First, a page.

- Work hard and be persistent, put your time in even if others around you think you’re wasting time — eventually your turn will come.
- Don’t think you’re too advanced or feel too proud to take that ‘How to Be On-Camera’ class (for beginners) from the local news director right after you just lost an on-air competition that would’ve scored you a big break by a hair — that news director might see something in you that he/she didn’t realize was there and give you that break anyways. This was how my TV career was launched… on Los Angeles’s KTLA Morning News.
- Set a time limit on your goals — being persistent is important, but knowing when to quit and move on from something that’s futile is also a skill.
- Washing hands frequently really does prevent illness!
- If a guy is sending you flirty texts but isn’t actually calling you or asking you out normally (or saying “it’s not a right time”) then he is NOT into you (even if his friends say, “No he really likes you!”) — he doesn’t. AND IT WILL BE OKAY! PROMISE.
- If you can say yes to something outside of your comfort zone, just hold your breath and do it — you will learn something from it to take with you that will be useful for you at a later, unexpected time.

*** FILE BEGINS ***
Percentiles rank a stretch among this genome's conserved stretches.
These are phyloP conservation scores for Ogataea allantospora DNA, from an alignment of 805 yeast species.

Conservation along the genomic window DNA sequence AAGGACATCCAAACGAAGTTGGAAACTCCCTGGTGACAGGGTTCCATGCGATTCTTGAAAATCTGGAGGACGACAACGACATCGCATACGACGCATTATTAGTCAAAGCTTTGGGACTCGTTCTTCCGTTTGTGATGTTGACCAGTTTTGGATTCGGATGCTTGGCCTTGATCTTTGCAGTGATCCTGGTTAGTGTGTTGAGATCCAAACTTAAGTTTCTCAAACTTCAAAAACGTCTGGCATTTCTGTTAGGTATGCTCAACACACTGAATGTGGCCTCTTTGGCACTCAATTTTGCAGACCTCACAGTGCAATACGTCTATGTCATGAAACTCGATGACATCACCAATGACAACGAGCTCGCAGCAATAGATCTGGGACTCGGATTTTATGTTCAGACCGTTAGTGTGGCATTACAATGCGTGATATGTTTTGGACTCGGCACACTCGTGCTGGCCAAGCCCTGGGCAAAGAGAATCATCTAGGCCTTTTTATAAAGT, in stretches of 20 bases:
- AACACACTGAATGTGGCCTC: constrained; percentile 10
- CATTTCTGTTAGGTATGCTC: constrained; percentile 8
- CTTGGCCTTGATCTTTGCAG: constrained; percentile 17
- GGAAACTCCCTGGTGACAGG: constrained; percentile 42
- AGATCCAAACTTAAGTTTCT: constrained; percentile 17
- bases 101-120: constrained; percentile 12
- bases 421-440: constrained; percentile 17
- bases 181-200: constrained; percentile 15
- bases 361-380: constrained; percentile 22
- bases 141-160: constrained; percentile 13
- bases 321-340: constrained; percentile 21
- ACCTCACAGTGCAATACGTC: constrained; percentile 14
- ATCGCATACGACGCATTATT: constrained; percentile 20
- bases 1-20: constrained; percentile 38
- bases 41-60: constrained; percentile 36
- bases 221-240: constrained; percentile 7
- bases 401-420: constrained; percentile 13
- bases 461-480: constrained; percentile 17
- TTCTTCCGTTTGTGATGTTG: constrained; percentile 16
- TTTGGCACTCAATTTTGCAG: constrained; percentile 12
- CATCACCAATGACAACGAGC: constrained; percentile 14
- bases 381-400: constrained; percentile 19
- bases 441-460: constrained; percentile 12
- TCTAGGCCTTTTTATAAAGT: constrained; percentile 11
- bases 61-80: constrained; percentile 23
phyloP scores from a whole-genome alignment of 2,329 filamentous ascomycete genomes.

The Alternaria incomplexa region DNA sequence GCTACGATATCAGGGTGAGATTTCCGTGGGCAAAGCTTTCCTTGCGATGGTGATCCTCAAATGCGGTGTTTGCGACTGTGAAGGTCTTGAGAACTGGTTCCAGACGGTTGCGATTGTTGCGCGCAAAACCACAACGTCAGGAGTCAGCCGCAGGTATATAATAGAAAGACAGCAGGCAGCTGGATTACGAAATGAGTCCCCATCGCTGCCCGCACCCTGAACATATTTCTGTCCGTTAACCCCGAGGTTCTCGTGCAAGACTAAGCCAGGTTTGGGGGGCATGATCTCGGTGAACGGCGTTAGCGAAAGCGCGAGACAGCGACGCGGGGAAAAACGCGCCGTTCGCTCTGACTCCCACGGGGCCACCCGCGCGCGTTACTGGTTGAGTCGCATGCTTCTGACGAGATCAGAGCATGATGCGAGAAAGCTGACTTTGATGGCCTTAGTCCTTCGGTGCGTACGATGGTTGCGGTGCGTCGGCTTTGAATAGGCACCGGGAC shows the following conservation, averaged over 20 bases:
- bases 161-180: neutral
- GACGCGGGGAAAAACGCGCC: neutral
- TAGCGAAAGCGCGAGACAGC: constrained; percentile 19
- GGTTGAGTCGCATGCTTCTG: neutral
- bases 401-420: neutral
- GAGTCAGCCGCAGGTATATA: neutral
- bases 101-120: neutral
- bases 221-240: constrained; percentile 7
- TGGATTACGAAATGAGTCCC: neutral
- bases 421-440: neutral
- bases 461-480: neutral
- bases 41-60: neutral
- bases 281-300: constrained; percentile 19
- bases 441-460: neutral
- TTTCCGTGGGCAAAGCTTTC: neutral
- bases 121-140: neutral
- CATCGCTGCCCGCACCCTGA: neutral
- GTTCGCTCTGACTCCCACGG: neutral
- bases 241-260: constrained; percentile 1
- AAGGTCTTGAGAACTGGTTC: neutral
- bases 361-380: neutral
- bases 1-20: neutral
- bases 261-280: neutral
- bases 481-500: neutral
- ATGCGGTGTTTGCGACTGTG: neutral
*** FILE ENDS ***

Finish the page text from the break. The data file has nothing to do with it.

- Don’t be afraid to mess up, it happens. The thing you feel like you fail at might actually be a springboard to launch you in the right direction. And, if you mess up, OWN IT and shrug it off. People will most likely forget about it sooner than you think.
- If someone wrongs you, forgive them and then get away from them. Don’t waste time investing in others who don’t want to see you happy or successful. And if a friend shows you who they really are, and it doesn’t vibe with who you are, then move on.
- If you get dumped 3 months before your wedding but are still in love with your wedding dress, keep that gown that already arrived locked away as a symbol that you will in fact find real love in the future with someone wonderful and much more worthy… and then wear that same gown down the aisle… and then frame it on your wall in your home to remind yourself of your strength and faith that all things in your life will most always turn out great, no matter how you might feel while you’re going through it. True story.
- Refusing to talk $hit will keep you out of trouble. Don’t focus on stupidity — stupid people and stupid stories are not worth your time. But listening to someone else talk $hit is sometimes okay. Because, we’re human and some folks do jacked up things that require discussion/venting.
- Move fast in daily life — cleaning, getting dressed, loading your dishwasher. If you mind the seconds, the hours take care of themselves.
- Go to church and develop a relationship with God and your faith — it is one of life’s most important practices to give you peace and the ability to cope with anything.